Kevin Bennett has had many incarnations as a working musician and songwriter.
But his role as the man in the middle of two of the most beautiful voices in Australian country music has been a new adventure, and most enjoyable journey.
Bennett Bowtell and Urquhart, or BBU as they are known, scored two Golden Guitars with their first album in 2015. Their newly completed second album, Weeds, has that award-winning feel about it, too.
The supergroup’s chemistry among them worked from the start.
“We found we get on so well,” Bennett says when we talk on Wednesday, just before he goes into Mixmasters studio in Adelaide where he is working on Jessica Wishart’s debut album. “ I’m older, but the girls are mature. That kind of helps. I think it helps we are a three-piece, because we get decisions. Usually we get a consensus. And that’s a good thing.”
The 11 tracks on the new album are seamlessly tight, the vocals are natural and flowing. It’s like new country music was decades ago – original and fresh, bending towards pop with strong lyrics, plenty of harmonies and a bit of twang.
The first album was good – good enough to win Golden Guitars for Best Alternative Country Album and Best Group in 2017. But this one takes it up another notch.
“I don’t think we realised when we got together how good we sound,” Bennett says. “It was a surprise. Lyn Bowtell is one of best singers who ever drew a breath.”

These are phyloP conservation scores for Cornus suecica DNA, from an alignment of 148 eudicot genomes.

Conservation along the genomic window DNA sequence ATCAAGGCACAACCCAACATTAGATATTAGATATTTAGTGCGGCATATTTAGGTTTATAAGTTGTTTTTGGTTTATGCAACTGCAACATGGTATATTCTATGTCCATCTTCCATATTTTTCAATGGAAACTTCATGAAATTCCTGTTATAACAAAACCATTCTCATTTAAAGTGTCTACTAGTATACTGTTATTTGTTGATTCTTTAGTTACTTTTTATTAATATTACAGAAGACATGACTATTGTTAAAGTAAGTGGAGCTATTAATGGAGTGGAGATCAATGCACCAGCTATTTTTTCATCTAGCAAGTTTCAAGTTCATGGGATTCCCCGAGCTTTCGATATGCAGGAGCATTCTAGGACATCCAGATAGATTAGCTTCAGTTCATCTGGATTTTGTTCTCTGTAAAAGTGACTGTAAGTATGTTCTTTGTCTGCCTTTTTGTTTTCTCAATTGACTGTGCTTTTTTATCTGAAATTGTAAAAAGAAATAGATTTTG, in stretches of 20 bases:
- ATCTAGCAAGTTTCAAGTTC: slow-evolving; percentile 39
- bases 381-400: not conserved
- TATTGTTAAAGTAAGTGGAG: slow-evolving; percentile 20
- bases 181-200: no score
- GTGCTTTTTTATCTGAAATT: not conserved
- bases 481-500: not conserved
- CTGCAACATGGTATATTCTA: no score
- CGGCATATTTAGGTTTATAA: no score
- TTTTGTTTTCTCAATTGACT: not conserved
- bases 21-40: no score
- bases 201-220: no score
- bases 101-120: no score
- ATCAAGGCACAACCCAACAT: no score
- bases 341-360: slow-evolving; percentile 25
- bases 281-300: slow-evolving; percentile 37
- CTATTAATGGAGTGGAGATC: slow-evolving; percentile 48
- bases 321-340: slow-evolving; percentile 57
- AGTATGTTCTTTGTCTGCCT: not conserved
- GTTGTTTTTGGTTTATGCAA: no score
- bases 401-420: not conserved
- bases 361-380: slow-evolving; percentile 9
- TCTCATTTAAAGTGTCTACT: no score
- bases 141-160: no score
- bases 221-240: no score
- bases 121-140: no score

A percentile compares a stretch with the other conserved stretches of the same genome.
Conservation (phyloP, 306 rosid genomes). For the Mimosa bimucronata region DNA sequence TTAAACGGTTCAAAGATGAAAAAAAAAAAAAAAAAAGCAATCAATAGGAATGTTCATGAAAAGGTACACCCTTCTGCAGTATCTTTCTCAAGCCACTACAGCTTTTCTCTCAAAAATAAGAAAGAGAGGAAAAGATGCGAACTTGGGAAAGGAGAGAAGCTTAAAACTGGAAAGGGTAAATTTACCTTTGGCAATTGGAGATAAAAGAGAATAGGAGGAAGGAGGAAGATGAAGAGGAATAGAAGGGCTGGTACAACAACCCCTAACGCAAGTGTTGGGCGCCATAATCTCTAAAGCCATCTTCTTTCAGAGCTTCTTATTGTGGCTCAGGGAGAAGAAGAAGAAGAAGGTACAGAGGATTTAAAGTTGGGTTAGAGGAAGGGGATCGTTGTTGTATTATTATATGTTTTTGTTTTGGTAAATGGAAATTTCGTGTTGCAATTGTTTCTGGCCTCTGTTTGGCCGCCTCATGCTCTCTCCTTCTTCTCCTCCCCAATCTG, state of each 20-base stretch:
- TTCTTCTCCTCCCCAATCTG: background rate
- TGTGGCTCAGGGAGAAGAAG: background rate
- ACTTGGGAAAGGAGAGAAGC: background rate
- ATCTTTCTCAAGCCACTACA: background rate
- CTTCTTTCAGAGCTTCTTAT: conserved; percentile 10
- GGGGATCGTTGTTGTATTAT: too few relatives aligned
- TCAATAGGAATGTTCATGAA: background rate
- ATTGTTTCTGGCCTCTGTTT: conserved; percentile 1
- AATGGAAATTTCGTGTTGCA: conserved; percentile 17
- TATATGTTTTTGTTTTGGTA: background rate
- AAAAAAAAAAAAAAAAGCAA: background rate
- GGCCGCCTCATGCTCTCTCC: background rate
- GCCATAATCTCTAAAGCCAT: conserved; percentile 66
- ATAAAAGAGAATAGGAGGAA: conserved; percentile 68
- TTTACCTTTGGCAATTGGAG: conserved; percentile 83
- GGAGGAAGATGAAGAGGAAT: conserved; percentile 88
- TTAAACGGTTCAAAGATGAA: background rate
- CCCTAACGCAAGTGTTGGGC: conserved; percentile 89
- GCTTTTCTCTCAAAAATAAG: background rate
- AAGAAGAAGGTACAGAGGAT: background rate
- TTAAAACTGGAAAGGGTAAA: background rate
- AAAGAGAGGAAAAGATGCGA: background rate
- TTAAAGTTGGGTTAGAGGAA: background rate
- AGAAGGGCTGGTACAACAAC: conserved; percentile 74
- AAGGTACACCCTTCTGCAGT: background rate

Bennett has several projects always on the go, including his ongoing commitment to The Flood, his long-time country roots band and a Golden Guitar-winning outfit as well.
But this trio, BBU, is new territory.
“When we got together we first sang covers,” he says. “Then our own. I think we were all surprised by our blend . . .
“To us it had something special. I think that’s the reason it had legs.
“The first record did well. But this one was way easier to do. The first one we were finding our way – made it on a shoestring.”
The energy comes all three, and it shows. Each member contributed songs, but they worked through them together.
“The best idea was to get together now and then, sit around a table and write songs,” he says “The way we did that was surprising. We all brought a music idea to the projects. Come with a musical idea, a chorus or a verse, and the three of us would finish it.
“The songs are written by all of us, from an initial idea.”
There are some absolute gems among them.
The title song, Weeds, is one of them.
“Lyn came out with that,” Bennett says. “She played it a soundcheck. We all went, ‘wow’.”
Like some of the others, it’s hard-edged love song. Weeds is about behaving (or misbehaving) in a relationship.
Down the Hall is based on a true story Bennett heard from country songwriter Lola Brinton about an Indigenous woman being mistreated by a hospital in a medical emergency.
Love or Money (the first single) is a poppy country love song, and Mountain of Pain is a veiled description of President Trump’s world.
Bennett is frank about his limitations and how he fits in.
“Luckily, the girls let me attempt a harmony I feel comfortable with, and they work around it,” he says. “I don’t always sing a natural harmony. I might launch into something that sounds good, but not normal.”
The gigs are fun: “a minimum of fuss” as Bennett describes it – three guitars and a microphone. Plus, Glen Hannah supports on guitar.